About the Author
Passionate about public relations and empowering practitioners, Lacey Miller found her dream job as content marketing manager at TrendKite, where she carries the crown of 'word nerd'. With a background in public relations and technology, she's a great fit with her desire to innovate the industry! You can find her most days writing for PR Forward, PRSA, and other trade publications.Follow on Twitter More Content by Lacey Miller
Forget Counting Mentions, It’s Time to Measure Impact
There’s an old adage that goes, “That which is measured improves.” It’s true. If you judge a sales person’s performance by the number of calls she makes in a week, she’ll likely make a lot of calls. If you define marketing success by website traffic, marketers will find ways to get people to the site. There’s nothing wrong with measuring these sorts of things. The problem is when they are the only things that are measured or when these measurements take on oversized importance. The phone calls and website traffic are merely a means to an end. What you really care about is whether your salespeople and marketers are doing things that lead to engaged prospects, leads, and sales. The exact same thing is true of earned media.
Measuring Quantity is Very Tempting
When we chat with folks about making the transition to measuring quality vs. just the quantity of mentions, we get some common objections. Here are the ones we hear most often.
Mentions is an objective measurement of PR, quality is subjective. We suppose it is true that mentions is an objective measurement, but quality no longer has to be subjective. With the right tools in place, it is possible to track the impact from each mention and tie it to the objectives of the business. This isn’t voodoo; it’s data.
Our competitors have a ton of mentions, so we need them too. Do you know if those mentions are producing results for your competitors? If the mentions aren’t strategic, chances are good that your competitors are spending a lot of energy and money on efforts that don’t amount to much.
Aren’t more mentions, followers, and likes better? Sure, if you have unlimited resources. But chances are you have only a finite number of hours and money to spend, so you have to make smart decisions about how to use the resources that you have. In that case, more isn’t always better. As Steve Jobs once said, “Quality is much better than quantity. One home run is better than two doubles.”
I don’t know how to measure quality. Fair enough. Let’s expand on that.
How to Measure Quality Instead
We urge folks to think about quality coverage in a number of ways and at different points in the PR cycle. Here are some quality benchmarks to consider.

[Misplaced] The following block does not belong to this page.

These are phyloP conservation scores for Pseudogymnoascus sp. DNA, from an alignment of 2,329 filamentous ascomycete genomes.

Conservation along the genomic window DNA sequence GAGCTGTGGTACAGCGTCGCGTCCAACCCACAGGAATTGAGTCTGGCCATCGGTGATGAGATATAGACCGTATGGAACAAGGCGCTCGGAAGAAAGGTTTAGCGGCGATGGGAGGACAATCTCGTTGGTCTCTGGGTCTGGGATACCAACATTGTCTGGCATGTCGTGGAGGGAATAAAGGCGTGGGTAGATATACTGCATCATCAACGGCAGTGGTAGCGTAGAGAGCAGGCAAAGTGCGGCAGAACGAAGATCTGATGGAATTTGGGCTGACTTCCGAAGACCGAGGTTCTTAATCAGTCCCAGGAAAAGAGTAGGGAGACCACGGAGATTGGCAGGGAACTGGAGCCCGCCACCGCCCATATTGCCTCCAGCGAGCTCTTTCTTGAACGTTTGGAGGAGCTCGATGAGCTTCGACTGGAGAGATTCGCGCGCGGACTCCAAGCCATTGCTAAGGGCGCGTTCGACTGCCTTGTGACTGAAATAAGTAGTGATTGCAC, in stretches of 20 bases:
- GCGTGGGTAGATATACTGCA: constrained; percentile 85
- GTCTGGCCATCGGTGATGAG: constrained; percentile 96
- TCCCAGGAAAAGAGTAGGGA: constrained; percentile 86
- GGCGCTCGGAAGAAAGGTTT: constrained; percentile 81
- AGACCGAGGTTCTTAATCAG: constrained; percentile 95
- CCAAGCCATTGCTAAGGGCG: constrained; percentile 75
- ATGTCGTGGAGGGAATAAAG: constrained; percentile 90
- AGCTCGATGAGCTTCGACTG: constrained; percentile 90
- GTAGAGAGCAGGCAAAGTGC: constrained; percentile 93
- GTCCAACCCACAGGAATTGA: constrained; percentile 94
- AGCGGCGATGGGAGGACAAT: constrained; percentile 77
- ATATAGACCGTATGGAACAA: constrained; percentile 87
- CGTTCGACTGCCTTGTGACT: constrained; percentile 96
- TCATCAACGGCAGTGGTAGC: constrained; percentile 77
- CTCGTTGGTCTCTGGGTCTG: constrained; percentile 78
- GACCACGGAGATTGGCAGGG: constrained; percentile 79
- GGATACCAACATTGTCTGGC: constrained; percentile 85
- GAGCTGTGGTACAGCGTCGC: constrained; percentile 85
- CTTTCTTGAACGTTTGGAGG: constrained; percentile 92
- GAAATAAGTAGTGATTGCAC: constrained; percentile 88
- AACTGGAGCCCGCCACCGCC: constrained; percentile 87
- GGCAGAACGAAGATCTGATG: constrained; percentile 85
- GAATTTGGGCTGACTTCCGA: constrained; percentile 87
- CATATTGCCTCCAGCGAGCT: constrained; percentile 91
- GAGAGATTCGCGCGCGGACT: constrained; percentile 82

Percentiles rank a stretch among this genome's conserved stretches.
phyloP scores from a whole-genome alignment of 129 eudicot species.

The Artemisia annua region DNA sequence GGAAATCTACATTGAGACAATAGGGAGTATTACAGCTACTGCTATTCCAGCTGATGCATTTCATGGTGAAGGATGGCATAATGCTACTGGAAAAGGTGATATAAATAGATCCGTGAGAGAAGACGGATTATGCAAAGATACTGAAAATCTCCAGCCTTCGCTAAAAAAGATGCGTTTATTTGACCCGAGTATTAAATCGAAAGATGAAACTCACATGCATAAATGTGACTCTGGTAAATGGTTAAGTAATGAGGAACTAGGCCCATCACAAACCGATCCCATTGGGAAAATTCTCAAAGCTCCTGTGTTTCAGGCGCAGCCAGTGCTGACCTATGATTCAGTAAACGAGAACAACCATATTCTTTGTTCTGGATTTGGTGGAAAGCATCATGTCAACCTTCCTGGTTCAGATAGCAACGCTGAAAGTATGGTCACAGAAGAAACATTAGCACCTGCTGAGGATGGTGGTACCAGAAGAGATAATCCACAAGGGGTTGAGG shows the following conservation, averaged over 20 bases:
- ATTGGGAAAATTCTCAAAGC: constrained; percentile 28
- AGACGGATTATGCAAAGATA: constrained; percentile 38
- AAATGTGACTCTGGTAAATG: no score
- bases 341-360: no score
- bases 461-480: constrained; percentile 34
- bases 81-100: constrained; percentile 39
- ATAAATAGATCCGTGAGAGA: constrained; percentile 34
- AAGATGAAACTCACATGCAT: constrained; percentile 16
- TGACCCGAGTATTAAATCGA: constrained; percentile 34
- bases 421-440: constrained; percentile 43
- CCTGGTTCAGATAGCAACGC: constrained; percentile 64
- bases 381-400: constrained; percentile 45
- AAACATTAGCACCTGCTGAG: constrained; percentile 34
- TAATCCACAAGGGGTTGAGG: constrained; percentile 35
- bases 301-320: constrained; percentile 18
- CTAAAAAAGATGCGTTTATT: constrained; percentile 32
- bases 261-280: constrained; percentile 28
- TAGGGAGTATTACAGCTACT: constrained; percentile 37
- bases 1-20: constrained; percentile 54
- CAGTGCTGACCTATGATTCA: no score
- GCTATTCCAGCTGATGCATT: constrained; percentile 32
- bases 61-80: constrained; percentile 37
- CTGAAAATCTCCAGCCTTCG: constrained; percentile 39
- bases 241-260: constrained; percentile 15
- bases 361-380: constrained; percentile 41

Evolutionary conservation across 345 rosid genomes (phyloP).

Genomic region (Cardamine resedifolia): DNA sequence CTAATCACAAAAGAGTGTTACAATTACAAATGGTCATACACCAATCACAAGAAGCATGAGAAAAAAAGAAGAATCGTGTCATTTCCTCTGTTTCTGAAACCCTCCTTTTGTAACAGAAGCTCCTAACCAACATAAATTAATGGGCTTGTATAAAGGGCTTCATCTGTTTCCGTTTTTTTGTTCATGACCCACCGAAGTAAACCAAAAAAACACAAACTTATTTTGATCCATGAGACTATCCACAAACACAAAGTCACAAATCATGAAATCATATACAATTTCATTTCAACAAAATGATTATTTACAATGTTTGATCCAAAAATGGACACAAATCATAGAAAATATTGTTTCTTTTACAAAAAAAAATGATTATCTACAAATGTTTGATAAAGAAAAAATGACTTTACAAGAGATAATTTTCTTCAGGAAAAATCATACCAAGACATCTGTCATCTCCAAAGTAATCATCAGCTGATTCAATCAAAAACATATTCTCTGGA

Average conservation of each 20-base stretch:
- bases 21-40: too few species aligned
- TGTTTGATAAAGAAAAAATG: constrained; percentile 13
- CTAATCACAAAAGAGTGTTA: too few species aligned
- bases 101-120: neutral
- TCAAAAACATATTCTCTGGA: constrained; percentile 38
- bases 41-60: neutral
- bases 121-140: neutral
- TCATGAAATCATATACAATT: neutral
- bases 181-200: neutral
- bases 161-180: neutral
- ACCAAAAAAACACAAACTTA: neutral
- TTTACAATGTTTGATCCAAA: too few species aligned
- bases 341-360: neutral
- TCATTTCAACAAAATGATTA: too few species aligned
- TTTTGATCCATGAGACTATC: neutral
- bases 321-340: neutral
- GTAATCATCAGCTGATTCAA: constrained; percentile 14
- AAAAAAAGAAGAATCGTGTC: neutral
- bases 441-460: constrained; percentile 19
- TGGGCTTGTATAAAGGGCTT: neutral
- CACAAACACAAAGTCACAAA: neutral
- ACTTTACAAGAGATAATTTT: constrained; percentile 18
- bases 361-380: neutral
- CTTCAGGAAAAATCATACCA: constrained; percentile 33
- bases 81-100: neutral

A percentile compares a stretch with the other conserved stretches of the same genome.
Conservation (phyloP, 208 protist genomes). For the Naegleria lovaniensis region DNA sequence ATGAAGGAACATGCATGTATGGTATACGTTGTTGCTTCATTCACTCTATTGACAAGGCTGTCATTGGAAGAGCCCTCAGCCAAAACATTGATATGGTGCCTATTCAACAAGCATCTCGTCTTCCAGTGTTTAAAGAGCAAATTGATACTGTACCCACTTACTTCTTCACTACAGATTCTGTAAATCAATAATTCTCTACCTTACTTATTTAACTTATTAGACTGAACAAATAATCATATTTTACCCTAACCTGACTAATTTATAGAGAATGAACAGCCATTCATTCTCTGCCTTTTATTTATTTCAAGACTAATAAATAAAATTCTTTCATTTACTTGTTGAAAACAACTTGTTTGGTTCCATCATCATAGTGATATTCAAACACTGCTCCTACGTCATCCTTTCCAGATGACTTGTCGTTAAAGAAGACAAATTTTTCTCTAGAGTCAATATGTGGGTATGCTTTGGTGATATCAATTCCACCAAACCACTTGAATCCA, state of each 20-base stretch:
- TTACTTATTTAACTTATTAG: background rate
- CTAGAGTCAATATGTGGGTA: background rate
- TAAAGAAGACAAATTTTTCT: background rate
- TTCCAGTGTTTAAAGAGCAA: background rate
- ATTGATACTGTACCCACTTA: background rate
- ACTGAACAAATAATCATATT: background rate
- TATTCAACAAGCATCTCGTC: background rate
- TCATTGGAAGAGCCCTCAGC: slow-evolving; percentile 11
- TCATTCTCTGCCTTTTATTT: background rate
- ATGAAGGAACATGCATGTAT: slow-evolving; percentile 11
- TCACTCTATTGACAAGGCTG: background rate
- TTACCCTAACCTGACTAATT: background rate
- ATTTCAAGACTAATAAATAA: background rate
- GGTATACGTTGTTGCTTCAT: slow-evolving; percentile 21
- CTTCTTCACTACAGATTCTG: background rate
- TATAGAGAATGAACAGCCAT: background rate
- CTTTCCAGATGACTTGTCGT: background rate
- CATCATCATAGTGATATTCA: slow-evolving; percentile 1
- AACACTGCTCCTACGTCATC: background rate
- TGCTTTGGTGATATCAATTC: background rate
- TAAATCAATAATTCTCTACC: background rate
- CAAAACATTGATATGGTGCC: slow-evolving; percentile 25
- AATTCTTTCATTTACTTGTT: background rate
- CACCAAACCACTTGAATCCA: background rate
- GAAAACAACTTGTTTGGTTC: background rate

Earned Media Quality
Before investing your time targeting a particular publication or pitching a certain writer, you should first evaluate the quality of the audience. First, you’ll want to determine if the audience is a good fit for your brand. Would an article that talks about your products or services be relevant to the people who read that publication regularly? Does it make sense geographically if that’s relevant? How large is the audience? How many visitors are return visitors?
Social Media Quality
Is your social media strategy working? How would you know if it was or wasn’t? Lots of people simply count up the number of likes or followers and give themselves a high five, but what you really want on social media isn’t a large audience, it’s an engaged audience. If your social media strategy is working, you should see people spreading your content and mentions on their own networks. You should see comments, questions, and other signs of interaction. You want to understand the total reach of each post, not just the number of people who see it on your own network.
Ultimately, your PR efforts should be measured by how they impact important business metrics. This requires first understanding what those metrics are. Why are you doing PR? If it is just because the CEO likes seeing your name splashed around, then go ahead and focus on vanity metrics like mentions and followers. If on the other hand, you are investing in PR to grow the business, you’ll want to focus on metrics that prove that out like website traffic, lead form submissions, and PR assisted sales.
Understanding quality across all of your PR activities and results is easiest when you have advanced PR analytics software that is integrated with Google Analytics and in sync with data from your marketing automation and/or CRM systems. Armed with better insight into what activities and publications have the most impact, you’ll be able to craft a strategy that maximizes your resources and produces a provable return on investment.